In 1919, during the time of the 1918 influenza pandemic and the Chicago race riot, Ada S. McKinley (1868–1952), a retired schoolteacher and pioneer social worker, established the first settlement house (the South Side Settlement House) for Black Americans with a Black staff in Chicago. The house met the needs of returning World War I soldiers and their families, as well as Black families migrating from the South, helping them integrate into the city of Chicago and become productive citizens. More than 100 years later, Ada S. McKinley Community Services, Inc., was continuing its founder's work by committing to "empower, educate, and employ people to change lives and strength communities."
Born Ada Sophia Dennison in Galveston, Texas, during Reconstruction, she grew up in Corpus Christi, graduated from Prairie View College (later Prairie View A&M University, a public historically black university in Prairie View, Texas) and Tillotson Missionary College (later Huston-Tillotson University in San Antonio), and taught school in Austin. In 1887, she married William McKinley, a dentist, with whom she had two children. After both children died in the 1890s as a result of a diphtheria epidemic in Texas, Ada and her husband moved to Chicago, where she became involved in community-building organizations such as the Phyllis Wheatley Club, the League of Women Voters, Citizens Community Center, and the Urban League.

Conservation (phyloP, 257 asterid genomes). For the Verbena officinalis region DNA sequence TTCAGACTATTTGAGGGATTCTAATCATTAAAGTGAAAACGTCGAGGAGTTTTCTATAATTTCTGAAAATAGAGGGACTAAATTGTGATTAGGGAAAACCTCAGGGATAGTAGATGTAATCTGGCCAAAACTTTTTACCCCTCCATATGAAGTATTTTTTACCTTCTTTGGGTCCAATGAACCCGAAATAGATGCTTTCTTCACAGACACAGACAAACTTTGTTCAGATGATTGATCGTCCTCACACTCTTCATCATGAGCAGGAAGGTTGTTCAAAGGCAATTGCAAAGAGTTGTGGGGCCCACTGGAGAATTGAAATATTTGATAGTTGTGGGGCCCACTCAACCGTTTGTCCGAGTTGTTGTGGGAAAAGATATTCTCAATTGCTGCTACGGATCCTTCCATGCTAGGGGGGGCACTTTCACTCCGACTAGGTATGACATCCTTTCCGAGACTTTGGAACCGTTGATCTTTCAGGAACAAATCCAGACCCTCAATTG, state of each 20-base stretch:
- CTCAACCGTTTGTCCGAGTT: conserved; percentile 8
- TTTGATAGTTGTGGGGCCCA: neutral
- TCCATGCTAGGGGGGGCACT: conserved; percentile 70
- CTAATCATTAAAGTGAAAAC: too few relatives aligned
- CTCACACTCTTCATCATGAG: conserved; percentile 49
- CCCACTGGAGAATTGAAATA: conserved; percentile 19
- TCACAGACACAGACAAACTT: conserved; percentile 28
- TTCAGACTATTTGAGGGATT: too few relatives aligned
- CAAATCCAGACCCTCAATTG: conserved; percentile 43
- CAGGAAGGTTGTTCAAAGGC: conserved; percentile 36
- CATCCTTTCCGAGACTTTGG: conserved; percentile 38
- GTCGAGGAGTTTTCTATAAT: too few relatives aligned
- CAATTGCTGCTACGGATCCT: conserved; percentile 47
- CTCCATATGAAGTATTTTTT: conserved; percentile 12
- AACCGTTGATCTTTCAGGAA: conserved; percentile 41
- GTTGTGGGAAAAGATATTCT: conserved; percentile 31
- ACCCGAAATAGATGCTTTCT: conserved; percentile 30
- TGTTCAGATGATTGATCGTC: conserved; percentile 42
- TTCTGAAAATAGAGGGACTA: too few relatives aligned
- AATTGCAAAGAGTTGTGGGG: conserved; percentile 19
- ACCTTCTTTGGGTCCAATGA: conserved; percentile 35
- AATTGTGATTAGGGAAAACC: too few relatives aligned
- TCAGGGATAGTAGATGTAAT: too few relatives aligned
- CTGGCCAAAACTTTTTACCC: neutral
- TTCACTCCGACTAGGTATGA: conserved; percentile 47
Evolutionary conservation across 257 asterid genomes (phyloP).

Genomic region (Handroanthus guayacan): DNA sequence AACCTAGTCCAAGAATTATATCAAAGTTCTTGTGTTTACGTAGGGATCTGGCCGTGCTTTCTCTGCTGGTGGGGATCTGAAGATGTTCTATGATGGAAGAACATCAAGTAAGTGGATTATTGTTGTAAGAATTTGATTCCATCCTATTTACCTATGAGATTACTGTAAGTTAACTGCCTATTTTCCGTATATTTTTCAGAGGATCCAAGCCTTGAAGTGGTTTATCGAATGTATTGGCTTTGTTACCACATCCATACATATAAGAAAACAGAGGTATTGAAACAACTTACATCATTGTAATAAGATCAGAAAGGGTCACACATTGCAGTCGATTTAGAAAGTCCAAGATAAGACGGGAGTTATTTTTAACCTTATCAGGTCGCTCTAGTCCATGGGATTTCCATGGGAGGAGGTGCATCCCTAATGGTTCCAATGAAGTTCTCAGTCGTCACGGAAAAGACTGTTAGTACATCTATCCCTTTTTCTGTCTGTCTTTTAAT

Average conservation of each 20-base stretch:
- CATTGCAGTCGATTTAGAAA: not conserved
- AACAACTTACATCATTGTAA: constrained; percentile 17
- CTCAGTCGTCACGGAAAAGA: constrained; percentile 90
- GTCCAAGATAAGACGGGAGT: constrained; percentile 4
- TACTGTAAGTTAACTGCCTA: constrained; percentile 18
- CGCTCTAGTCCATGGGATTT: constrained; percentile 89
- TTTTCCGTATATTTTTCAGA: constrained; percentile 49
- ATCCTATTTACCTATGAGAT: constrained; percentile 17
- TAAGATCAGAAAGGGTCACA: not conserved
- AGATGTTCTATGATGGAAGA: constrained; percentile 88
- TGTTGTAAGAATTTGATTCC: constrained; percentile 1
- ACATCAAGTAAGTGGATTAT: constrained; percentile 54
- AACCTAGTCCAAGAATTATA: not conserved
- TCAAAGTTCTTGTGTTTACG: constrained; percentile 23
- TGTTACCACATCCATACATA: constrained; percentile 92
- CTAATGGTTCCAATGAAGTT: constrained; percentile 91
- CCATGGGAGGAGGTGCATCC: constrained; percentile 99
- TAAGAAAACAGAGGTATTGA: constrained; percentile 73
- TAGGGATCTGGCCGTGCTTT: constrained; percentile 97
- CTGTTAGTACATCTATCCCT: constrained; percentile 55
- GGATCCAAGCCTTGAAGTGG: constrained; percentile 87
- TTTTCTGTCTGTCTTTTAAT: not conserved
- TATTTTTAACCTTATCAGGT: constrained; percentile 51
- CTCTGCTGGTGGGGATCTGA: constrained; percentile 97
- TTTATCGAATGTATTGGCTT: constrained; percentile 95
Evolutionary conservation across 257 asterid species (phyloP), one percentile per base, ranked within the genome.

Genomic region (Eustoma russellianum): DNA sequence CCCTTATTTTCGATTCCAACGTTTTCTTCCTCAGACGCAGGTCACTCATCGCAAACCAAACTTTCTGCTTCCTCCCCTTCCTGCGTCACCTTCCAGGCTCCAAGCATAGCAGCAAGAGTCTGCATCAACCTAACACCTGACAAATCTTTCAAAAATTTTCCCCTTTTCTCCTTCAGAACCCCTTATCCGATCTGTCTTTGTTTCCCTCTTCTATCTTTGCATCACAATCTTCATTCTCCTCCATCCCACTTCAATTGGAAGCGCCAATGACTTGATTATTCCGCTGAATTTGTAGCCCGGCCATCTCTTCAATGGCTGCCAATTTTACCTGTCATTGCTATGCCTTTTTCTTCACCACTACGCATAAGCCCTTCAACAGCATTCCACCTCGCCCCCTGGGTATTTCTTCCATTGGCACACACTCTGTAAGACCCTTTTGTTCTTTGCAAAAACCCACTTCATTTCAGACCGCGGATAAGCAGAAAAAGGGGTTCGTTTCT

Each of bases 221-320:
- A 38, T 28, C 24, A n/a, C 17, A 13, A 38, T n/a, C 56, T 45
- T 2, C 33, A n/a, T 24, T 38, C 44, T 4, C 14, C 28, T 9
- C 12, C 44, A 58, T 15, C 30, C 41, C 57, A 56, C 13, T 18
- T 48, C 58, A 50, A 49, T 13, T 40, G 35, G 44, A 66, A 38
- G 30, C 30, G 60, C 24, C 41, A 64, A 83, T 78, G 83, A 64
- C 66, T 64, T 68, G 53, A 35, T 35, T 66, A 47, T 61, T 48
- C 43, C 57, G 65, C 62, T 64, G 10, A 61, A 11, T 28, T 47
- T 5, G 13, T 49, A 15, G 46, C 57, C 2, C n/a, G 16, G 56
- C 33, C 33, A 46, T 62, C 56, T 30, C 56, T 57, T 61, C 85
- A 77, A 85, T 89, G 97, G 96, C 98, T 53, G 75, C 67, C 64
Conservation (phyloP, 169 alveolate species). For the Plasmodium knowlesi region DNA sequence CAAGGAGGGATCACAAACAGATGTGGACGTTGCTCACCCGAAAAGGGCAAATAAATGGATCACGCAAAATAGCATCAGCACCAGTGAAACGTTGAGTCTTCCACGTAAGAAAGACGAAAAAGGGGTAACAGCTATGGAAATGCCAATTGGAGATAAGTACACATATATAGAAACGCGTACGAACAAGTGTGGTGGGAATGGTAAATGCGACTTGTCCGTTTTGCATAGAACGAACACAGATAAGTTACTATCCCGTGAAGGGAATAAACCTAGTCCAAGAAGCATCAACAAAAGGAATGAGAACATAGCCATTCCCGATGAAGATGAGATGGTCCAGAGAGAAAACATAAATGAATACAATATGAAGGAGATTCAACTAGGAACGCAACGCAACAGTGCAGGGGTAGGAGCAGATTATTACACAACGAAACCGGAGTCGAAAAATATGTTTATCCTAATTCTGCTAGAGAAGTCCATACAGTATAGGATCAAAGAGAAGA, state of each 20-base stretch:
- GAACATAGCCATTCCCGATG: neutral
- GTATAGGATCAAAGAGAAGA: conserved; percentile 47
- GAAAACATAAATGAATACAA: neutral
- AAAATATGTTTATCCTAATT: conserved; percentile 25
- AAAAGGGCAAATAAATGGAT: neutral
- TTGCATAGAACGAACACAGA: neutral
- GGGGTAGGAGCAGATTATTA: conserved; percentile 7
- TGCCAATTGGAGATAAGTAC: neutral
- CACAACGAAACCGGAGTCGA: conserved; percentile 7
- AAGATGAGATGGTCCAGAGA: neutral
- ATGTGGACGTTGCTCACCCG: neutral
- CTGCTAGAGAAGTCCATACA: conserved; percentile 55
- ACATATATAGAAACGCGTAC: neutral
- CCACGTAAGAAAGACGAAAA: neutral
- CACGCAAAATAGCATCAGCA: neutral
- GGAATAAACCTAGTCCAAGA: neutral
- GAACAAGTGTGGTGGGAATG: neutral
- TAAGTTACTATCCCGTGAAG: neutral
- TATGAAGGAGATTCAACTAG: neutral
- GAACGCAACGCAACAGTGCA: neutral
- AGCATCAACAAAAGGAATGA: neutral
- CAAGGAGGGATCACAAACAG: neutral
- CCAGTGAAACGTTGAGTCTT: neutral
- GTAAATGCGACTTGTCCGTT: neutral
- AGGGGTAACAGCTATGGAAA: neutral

Ada died from a heart attack on August 25, 1952, just a few hours after she helped celebrate the laying the cornerstone for the new Ada S. McKinley Community Services building. She is buried in Chicago's Oak Woods Cemetery.